Maybe we thought it was a “strategic” first offer, or maybe we sincerely valued our current roster that much, but our fellow GMs may have been insulted when we offered Matt Carle and Craig Anderson for Ovie. We can cut ourselves out of the loop if we don’t act reasonably and responsibly on the trading circuit. And trading is an excellent avenue to help our squad, so why deny ourselves in the faint hopes of fleecing someone?
And speaking of getting too excited over shiny, new things…We all want to grab the next big thing. It proves that we are crafty GMs. But the rush to prove our abilities to our peers can encourage us to draft/pick-up/trade-for players who are destined for greatness, but, for one reason or another, aren’t quite there yet. We need to compare likely performances in the coming season, not theoretical apexes. Obviously this lesson-learned mostly applies to those of us who play in one-year leagues.
Every year fantasy experts caution against this, but without fail slows starts by fantasy studs like Ryan Getzaf can cause people to panic, unloading the very players that they so carefully drafted only weeks before. This is a mistake that we cannot afford to make. Learn who tends to have slow starts (yes, I’m talking about you Mr. Luongo), and then plan accordingly.
Conversely, buying late is another perennial problem, one that is often worse in the early part of the year when hot starts create an artificial market for a commodity (hello, Matt Carle). Like many aspects of fantasy hockey, making perfect use of a player’s hot streak is almost impossible, but be warned that statistics usually even out in the long run.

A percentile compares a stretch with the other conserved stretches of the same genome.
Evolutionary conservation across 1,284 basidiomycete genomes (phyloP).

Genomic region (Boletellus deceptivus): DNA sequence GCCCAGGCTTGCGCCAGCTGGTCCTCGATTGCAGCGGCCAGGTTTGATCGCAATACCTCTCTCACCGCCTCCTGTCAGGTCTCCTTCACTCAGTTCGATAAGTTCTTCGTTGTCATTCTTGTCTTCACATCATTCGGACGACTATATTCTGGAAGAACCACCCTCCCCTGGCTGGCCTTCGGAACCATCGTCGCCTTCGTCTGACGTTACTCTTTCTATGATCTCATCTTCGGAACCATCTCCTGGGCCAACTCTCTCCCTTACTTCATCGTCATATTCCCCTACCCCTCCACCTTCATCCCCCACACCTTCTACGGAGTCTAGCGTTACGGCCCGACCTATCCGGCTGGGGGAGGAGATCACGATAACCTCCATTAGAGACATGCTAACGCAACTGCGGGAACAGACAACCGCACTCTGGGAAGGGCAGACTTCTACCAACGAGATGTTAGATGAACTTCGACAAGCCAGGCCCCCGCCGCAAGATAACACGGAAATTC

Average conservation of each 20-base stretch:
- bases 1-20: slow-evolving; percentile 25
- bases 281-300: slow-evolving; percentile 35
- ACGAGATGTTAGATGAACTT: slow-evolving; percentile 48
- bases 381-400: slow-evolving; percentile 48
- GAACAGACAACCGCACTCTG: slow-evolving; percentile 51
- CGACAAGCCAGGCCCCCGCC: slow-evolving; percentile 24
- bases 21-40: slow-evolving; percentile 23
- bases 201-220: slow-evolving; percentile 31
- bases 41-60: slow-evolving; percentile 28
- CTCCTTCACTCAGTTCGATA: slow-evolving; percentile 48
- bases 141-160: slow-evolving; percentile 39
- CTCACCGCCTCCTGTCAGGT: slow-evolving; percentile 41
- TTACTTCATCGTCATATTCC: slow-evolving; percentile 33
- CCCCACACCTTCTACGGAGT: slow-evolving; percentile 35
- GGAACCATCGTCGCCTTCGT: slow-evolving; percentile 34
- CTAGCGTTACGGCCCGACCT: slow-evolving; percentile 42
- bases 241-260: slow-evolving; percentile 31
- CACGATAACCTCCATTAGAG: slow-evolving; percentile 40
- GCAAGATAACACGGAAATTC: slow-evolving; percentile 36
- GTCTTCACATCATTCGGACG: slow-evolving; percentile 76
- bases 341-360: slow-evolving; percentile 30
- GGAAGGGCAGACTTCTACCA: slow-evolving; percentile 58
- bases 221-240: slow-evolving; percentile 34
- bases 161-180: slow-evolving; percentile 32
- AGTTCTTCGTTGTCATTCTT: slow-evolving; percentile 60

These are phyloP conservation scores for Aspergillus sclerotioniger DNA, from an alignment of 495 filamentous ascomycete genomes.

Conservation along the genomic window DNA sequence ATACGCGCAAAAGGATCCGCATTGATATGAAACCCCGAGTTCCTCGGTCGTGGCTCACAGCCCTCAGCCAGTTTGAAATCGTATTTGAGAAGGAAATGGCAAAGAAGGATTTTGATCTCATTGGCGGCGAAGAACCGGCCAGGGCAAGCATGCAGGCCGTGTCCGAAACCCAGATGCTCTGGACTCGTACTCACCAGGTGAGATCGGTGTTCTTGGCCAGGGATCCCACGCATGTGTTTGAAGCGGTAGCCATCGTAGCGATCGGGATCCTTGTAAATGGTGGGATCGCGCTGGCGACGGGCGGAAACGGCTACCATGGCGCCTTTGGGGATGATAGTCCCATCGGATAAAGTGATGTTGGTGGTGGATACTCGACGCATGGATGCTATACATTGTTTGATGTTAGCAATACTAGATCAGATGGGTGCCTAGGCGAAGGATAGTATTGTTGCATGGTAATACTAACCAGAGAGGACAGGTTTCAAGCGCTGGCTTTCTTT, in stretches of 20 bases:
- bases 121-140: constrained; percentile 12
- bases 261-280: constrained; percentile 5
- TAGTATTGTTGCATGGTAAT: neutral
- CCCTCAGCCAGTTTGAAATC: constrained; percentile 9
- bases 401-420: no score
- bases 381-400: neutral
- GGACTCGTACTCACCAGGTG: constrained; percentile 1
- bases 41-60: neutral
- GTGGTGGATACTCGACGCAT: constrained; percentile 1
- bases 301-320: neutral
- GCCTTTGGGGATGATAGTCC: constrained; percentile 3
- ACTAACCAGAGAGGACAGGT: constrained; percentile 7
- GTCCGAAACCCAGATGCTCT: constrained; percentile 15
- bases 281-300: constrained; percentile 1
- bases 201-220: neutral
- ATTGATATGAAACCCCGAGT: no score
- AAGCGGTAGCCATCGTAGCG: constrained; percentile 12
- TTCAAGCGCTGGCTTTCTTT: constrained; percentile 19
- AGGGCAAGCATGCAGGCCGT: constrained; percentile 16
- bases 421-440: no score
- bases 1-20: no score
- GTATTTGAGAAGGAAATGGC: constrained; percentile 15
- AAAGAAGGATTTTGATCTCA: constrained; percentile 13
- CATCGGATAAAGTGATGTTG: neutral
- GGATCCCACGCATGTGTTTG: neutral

There is nothing wrong with using Band-Aid Boys. Just handle with care. We need to go with our heads on this one, not our hearts. Look into the history of mercurial players like Martin Havlat or Marion Gaborik. If the best is hoped for, the worst must be prepared against.
Don’t forget to take a look at the top dogs in your league. Stealing their ideas is fantastic (just be sure to deny it afterward).
Sadly, fantasy hockey doesn’t really have hard and fast laws…it has trends. Like anything involving humans, fortune plays a role. Learn the trends, read the experts’ opinions, but sometimes all you can do is laugh (or cry).
No matter how many mistakes we commit, each of us enjoys successes during each fantasy crusade. Remember these and build on them. Maybe you haven’t enjoyed luck in your recent drafts, but you’re king (or queen) of the waiver-wire. Maybe you pulled off a timely trade this year. Maybe you engineered a late-season push in your pool. Whatever it was, take a look at that success and think about why it worked for you.
The utility of recording a few lessons-learned isn’t lurking in the originality or universal applicability of these generic examples. The magic lies in actually taking a few minutes and performing the exercise (we’re talking point form notes here, folks). The above list isn’t your list; only you can scribble down the list that will help you out the most. But if you do make the time, I guarantee that you will reap the rewards next autumn
Gretzky was a dedicated student of the game and that was part of his greatness. Take a lesson from Number 99 and look critically at your season and start a lessons-learned file.
If you’re in the Toronto area, then check out The Hockey Expo, April 23rd-25th at the Toronto International Centre. If you haven’t heard yet, Dobber will be there performing his soon-to-be-famous unicycle stunt act while wearing a 1930s-era clown suit.
Okay, I might have made that last part up entirely, but I’m going anyway.
|Last Updated on Wednesday, 31 March 2010 15:46|